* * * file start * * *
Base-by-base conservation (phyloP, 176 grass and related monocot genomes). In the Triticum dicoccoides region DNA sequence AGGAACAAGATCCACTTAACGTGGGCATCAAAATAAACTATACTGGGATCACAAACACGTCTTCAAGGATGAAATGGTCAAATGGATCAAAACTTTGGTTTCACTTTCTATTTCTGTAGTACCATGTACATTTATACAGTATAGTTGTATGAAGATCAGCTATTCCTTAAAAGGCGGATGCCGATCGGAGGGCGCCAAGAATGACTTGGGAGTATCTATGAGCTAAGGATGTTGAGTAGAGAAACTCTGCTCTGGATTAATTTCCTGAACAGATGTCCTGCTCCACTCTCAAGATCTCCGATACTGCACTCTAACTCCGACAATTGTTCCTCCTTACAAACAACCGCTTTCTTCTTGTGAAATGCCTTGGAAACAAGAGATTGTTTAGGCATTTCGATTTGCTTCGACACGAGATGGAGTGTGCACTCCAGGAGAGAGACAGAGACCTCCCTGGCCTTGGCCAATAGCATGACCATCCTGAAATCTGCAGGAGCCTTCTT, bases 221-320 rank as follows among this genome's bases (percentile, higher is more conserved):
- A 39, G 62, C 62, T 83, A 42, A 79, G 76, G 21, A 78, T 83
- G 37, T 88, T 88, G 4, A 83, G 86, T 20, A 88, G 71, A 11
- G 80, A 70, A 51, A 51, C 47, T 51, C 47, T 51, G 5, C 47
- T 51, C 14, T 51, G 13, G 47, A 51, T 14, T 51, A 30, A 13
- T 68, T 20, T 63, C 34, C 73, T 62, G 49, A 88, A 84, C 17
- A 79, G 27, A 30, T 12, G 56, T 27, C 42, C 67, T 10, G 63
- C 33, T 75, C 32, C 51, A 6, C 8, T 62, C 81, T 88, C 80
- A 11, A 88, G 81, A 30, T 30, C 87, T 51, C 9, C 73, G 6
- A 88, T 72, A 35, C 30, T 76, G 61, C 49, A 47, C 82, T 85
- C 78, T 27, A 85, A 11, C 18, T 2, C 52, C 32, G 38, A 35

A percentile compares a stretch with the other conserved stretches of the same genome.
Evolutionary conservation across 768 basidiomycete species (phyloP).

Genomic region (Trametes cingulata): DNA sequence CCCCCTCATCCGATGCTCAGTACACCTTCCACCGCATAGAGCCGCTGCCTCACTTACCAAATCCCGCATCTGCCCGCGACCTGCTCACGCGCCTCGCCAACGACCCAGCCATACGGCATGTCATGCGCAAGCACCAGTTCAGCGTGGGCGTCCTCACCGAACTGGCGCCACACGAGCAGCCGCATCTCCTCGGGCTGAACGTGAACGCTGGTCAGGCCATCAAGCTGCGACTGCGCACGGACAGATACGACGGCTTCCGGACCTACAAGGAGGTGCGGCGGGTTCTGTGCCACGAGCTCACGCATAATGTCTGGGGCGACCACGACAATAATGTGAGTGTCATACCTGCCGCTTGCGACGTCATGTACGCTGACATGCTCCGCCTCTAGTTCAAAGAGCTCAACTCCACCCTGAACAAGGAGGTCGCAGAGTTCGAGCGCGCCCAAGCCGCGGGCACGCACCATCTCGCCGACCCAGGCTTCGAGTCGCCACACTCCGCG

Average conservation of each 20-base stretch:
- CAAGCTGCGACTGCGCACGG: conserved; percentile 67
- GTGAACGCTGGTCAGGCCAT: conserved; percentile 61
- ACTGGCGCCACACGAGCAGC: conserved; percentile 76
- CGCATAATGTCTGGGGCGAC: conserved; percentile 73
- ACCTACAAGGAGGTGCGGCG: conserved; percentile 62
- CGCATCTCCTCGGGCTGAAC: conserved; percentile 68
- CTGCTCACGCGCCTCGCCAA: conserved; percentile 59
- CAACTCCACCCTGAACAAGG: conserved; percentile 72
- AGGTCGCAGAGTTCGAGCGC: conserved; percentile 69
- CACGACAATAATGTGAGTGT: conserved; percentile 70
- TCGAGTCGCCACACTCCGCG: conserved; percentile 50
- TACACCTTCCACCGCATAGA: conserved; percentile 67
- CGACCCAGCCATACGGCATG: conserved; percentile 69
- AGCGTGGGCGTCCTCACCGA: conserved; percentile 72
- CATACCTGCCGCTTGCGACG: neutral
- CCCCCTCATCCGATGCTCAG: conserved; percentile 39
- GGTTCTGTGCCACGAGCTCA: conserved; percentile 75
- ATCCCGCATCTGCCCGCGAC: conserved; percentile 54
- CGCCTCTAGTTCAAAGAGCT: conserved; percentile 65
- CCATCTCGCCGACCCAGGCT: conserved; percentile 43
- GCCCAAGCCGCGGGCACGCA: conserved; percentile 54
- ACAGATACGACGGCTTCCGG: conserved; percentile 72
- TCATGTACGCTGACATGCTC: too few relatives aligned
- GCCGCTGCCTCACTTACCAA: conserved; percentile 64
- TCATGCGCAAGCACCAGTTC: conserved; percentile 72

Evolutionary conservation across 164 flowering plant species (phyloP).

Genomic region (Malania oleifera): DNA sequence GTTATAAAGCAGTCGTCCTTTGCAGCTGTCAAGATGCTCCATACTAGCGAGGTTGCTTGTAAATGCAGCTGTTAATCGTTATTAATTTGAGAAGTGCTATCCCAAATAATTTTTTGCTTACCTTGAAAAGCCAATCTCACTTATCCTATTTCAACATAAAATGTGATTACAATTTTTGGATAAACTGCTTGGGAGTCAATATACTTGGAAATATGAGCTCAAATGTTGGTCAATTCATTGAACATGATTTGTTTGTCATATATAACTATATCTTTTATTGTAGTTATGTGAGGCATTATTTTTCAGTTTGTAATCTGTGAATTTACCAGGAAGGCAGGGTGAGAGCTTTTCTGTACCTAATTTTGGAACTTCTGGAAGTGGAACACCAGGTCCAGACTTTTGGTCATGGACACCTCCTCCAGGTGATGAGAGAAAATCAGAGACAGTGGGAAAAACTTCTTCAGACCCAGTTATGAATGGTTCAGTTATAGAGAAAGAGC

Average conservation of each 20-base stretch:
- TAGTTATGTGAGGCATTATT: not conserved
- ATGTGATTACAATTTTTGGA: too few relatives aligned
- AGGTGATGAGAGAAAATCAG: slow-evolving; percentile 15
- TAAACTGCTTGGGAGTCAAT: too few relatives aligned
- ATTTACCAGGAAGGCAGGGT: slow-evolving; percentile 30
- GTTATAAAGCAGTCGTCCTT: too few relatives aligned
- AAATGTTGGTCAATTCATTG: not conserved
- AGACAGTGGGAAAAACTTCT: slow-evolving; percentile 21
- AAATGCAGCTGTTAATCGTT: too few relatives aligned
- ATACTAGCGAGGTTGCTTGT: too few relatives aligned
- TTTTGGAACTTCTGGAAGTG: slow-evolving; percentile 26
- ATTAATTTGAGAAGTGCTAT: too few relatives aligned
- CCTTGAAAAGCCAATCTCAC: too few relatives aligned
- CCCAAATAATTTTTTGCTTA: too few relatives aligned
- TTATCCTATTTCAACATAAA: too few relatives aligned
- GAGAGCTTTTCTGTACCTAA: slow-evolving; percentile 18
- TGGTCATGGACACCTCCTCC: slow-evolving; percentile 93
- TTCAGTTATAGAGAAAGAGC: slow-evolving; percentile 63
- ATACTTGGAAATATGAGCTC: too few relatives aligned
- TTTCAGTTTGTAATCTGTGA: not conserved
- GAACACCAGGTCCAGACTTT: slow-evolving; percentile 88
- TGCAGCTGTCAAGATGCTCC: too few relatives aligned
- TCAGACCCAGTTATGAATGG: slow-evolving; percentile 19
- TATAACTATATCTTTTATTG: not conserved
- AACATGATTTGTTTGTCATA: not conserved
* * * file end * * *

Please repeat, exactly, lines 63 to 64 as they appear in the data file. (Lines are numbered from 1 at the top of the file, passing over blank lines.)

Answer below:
- TTTCAGTTTGTAATCTGTGA: not conserved
- GAACACCAGGTCCAGACTTT: slow-evolving; percentile 88